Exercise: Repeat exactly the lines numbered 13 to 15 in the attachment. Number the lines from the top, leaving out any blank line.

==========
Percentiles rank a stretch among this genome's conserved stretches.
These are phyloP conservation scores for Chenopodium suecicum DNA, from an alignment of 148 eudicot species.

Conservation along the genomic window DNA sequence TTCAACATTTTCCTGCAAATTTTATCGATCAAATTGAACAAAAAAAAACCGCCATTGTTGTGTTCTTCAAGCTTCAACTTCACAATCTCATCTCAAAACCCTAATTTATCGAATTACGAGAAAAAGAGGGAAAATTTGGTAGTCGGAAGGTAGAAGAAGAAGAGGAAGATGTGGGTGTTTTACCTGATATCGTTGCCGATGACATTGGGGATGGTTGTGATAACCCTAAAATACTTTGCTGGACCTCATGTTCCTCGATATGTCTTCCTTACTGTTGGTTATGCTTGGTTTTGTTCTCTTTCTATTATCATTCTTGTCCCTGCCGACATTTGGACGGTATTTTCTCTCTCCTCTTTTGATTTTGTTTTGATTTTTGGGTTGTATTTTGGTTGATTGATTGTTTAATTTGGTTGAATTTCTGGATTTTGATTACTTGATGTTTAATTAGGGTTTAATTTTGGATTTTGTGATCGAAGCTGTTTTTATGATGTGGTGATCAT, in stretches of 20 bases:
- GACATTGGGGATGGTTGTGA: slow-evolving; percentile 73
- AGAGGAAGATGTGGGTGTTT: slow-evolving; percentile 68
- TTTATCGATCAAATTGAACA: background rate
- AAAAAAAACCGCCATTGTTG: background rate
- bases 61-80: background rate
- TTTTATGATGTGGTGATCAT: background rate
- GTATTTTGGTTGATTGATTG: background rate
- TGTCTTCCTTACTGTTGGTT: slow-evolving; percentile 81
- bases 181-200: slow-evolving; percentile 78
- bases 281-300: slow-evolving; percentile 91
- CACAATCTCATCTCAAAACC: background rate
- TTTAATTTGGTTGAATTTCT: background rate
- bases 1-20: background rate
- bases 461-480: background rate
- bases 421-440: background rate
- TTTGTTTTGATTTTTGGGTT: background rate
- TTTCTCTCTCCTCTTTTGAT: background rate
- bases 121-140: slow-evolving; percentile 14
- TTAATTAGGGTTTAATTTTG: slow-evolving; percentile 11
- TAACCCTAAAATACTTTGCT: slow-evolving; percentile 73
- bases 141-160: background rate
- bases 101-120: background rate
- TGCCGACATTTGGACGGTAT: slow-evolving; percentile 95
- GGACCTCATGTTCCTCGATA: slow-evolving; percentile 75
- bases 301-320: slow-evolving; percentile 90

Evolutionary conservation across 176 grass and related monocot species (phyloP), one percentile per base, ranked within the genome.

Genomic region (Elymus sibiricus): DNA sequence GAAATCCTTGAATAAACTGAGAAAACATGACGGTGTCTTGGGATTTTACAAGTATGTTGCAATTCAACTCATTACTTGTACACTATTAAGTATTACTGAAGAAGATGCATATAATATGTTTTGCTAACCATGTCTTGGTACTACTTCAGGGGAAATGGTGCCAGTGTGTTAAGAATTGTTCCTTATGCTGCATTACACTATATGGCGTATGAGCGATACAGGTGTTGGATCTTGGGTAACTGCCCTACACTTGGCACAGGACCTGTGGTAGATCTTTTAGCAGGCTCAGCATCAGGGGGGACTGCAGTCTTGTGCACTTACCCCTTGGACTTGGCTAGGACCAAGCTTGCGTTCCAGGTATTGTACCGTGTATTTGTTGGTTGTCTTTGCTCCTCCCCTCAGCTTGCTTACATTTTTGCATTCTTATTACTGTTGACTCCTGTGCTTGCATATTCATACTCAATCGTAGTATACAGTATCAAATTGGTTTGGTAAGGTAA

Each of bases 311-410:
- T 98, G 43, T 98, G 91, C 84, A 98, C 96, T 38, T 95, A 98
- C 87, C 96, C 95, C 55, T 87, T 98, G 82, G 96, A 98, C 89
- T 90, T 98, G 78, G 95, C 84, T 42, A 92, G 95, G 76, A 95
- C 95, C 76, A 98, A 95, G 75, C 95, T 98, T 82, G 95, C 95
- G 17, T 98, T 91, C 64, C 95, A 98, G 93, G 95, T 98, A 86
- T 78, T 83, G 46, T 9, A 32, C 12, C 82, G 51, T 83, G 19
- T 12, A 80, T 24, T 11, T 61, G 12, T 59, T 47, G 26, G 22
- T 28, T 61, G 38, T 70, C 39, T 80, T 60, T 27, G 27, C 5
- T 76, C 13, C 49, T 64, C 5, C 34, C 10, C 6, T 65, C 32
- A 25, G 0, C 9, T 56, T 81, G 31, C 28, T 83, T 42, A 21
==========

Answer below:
- bases 281-300: slow-evolving; percentile 91
- CACAATCTCATCTCAAAACC: background rate
- TTTAATTTGGTTGAATTTCT: background rate